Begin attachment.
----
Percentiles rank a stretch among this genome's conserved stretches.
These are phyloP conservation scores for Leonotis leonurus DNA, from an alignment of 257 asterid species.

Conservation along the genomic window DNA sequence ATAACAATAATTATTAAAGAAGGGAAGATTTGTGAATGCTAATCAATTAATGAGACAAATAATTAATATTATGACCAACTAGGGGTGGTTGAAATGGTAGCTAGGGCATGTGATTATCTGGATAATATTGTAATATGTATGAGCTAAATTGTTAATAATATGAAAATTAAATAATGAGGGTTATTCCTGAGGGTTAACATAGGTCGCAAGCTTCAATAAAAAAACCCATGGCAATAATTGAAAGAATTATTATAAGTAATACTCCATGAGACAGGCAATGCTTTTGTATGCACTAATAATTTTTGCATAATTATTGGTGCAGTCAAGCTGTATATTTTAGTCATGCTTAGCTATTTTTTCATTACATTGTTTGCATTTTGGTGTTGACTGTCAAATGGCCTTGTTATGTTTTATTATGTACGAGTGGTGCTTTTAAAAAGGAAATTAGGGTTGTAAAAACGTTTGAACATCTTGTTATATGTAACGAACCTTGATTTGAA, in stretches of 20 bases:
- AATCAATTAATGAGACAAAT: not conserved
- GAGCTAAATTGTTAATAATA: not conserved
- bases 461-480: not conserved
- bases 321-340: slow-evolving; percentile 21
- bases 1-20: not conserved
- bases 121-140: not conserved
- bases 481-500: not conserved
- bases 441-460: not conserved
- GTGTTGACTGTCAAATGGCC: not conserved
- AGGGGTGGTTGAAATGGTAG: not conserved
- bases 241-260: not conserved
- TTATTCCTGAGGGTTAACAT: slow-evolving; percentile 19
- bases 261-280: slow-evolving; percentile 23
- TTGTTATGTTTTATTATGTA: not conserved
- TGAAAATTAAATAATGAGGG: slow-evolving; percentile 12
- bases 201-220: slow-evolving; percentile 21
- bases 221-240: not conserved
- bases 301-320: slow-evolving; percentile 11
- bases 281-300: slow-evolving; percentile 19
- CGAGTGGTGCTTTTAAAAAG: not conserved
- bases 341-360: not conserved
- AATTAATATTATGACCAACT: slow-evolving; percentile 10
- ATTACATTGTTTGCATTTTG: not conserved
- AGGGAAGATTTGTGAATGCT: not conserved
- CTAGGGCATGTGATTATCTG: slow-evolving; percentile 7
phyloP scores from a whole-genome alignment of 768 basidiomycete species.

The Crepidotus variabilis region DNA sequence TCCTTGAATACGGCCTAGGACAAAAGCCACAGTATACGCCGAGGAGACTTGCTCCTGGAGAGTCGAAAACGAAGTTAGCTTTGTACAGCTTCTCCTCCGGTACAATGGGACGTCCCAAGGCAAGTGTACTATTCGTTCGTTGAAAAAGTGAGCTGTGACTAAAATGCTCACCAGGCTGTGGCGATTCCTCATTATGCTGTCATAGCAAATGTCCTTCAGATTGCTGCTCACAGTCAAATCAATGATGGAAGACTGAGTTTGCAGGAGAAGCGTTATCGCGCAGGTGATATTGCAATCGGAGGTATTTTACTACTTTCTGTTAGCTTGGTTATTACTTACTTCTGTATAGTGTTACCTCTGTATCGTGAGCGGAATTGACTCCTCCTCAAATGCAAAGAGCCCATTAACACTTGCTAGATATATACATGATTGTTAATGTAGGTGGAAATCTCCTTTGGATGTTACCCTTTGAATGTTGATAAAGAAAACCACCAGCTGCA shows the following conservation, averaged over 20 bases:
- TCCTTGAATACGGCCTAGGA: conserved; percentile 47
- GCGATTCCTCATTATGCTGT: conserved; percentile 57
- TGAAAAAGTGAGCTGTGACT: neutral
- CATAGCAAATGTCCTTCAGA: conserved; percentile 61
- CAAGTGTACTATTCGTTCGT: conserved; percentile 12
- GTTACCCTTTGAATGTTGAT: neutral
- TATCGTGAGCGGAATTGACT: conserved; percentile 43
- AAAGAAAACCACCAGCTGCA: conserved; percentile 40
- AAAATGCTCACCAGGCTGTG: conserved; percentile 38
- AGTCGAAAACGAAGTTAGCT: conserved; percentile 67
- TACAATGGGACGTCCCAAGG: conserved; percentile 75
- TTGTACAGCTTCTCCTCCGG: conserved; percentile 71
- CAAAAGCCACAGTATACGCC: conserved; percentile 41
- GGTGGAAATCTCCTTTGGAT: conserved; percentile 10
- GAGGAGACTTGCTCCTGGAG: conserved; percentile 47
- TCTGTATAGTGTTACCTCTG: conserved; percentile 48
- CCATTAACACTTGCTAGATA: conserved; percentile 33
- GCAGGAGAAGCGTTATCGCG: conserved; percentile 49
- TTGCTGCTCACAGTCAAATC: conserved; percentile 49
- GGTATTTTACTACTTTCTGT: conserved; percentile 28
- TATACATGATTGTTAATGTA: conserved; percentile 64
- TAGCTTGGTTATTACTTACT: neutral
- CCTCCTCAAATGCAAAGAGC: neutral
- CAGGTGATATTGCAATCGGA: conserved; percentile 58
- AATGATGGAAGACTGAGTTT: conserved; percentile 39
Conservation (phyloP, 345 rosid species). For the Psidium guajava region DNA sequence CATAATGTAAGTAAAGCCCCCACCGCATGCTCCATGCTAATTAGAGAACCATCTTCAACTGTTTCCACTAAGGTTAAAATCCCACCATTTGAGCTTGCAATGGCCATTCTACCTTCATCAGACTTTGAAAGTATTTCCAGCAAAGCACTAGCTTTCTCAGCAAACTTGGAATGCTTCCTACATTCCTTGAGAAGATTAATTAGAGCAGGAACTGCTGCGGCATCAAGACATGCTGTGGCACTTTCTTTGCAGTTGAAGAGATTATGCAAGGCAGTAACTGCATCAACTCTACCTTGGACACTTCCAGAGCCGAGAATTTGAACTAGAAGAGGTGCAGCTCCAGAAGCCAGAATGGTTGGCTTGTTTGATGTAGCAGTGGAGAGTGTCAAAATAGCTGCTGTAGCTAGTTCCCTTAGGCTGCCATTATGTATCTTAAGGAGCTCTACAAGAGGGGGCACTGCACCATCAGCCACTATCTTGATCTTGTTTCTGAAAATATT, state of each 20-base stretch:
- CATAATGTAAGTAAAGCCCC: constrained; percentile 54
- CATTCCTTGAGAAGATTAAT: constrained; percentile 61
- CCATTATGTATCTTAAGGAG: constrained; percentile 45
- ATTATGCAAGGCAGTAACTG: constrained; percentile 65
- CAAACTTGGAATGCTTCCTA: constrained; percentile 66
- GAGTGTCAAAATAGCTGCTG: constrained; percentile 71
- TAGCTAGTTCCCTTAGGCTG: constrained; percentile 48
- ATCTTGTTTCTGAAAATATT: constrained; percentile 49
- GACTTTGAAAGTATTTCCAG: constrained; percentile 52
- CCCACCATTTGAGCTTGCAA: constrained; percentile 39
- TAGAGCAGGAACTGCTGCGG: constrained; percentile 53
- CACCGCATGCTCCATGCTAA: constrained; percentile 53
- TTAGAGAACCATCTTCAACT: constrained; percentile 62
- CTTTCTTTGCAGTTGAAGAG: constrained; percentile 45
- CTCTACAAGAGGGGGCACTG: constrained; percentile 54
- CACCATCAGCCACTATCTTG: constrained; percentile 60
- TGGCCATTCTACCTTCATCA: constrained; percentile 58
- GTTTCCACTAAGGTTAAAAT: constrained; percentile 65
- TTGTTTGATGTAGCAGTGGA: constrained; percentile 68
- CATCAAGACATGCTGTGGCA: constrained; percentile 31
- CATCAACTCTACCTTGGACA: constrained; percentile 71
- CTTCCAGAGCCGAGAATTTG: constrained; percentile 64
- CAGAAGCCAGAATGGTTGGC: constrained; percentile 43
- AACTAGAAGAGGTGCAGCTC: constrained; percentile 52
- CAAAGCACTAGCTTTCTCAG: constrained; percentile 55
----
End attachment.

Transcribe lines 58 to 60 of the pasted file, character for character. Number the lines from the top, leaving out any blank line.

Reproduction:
- CATTCCTTGAGAAGATTAAT: constrained; percentile 61
- CCATTATGTATCTTAAGGAG: constrained; percentile 45
- ATTATGCAAGGCAGTAACTG: constrained; percentile 65